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Saccharomyces boulardii reduces leaky gut and clostridia

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Melissa Peterson ● 2 min read

The main factor in the pathogenesis of many gut diseases, including infectious diarrhoea, small intestinal bacterial overgrowth (SIBO), inflammatory bowel disease (IBD), coeliac disease and irritable bowel syndrome (IBS), is the alteration in intestinal permeability, commonly referred to as leaky gut. Saccharomyces boulardii (SB) is a well-researched immunobiotic, which has been shown to restore intestinal integrity and potentially reduce pathogenic gut microbiota.[1,2]

New research, published this year, provides a new mechanism for SB in strengthening intestinal barrier function. Additionally, with the use of current technology, one clinical trial confirms the inhibitory effect of SB on pathogenic bacteria that affects epithelial integrity, including clostridia.

Tight junctions are crucial in minimising intestinal permeability, connecting epithelial intestinal cells and sealing the space between the cells. However, adherens junctions, which are located directly below the tight junctions, also provide an adhesive connection between the epithelial cells and are important for cell-cell contact. A major component of the adherens junction is a glycoprotein called E-cadherin. Reduced expression of E-cadherin has been seen in IBD and IBS. For this reason, researchers sought to demonstrate experimentally that SB beneficially affects the adherens junction components.

Their results showed that SB protects epithelial integrity by increasing the cell surface expression of E-cadherin, not by increasing its production but through a recycling process. By rerouting the E-cadherin back to the cell membrane, SB maintains intestinal integrity. This process also appears to have the added benefit of strengthening tight junctions.[1]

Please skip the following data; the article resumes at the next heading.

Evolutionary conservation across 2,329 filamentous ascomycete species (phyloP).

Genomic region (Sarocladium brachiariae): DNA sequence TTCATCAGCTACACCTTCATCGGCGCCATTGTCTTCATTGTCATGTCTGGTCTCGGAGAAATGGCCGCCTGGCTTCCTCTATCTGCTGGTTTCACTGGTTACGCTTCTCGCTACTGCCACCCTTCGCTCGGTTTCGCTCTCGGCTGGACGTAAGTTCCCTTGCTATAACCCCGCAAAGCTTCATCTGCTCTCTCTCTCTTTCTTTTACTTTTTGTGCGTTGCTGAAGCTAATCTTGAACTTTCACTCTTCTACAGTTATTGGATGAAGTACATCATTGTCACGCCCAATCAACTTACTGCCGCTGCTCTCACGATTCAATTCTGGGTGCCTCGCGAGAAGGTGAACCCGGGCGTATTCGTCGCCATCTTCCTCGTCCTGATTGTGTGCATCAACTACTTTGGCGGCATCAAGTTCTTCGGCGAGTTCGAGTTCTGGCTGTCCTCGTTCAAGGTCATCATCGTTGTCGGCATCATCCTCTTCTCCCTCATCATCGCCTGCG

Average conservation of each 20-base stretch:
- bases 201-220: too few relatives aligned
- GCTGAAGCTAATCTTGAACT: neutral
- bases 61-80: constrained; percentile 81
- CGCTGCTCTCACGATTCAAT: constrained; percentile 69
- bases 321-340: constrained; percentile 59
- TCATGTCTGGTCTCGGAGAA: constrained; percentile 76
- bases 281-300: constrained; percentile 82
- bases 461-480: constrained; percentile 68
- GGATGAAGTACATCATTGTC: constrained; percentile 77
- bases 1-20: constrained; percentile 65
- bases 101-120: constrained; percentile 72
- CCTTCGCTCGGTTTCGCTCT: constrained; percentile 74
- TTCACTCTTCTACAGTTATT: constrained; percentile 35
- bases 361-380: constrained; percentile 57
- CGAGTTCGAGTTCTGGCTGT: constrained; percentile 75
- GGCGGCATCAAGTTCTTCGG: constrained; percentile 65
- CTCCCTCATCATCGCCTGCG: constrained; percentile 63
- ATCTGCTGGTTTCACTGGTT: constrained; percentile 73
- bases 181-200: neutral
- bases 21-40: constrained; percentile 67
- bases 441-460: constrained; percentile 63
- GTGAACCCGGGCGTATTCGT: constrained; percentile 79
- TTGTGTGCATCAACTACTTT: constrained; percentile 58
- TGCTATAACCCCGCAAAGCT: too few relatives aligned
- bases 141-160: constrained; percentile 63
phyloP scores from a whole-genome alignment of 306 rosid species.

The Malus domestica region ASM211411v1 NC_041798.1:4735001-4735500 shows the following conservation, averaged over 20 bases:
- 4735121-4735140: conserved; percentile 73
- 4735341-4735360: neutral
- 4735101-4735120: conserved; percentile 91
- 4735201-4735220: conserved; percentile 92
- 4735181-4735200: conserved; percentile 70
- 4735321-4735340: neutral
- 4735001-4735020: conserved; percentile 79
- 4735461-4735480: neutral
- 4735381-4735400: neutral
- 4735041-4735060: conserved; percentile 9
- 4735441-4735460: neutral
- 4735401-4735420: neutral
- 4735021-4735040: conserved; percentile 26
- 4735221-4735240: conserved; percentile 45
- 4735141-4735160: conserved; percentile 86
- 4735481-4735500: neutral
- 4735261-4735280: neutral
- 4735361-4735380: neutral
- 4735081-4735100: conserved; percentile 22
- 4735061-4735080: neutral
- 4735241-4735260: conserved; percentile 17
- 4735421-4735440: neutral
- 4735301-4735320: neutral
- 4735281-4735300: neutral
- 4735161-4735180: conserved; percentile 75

Other research used high resolution processing with 16S rDNA sequencing, for the first time in a clinical trial, to analyse changes to gut microbiota following treatment with SB. They then reviewed the impact of these changes on microbial translocation and inflammation. The aim of this double-blind, randomised placebo-controlled trial, was to evaluate whether SB decreased the levels of pathogenic microbes associated with higher systemic levels of microbial translocation and inflammation.

These researchers had already identified significant reductions in microbial translocation and inflammation in HIV patients with the intake of SB. In the same population type group, subjects took a total daily dose of 339mg of SB or placebo. The results showed a significant decrease in Clostridiaceae and Catenibacterium species. They also found statistically significant correlations between the proportion of Clostridia genera and markers of bacterial translocation and increased inflammation. However, this was not significant post treatment, which was probably due to SB’s reduction in the pathogenic bacteria levels.[2]

This research, with the use of advanced technology, proposes new therapeutic strategies and possibilities for SB to modify gut microbiota and improve intestinal integrity.


  1. Terciolo C, Dobric A, Ouaissi M, et al. Saccharomyces boulardii CNCM I-745 restores intestinal barrier integrity by regulation of E-cadherin recycling. J Crohns Colitis 2017. doi: 10.1093/ecco-jcc/jjx030
  2. Villar-Garcia J, Guerri-Fernandez R, Moya A, et al. Impact of probiotic Saccharomyces boulardii on the gut microbiome composition in HIV-treated patients: a double-blind, randomised, placebo-controlled trial. PLoS One 2017;12(4):e0173802. [Full text]


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Melissa Peterson has been a writer and educator in the health and medical science fields for over 15 years. Naturopathically trained, Melissa also has postgraduate qualifications in literature research and reviewing. Her business, Words On Therapy, provides many services to industry including technical articles, white papers, blogs, SEO content, copywriting and research collation.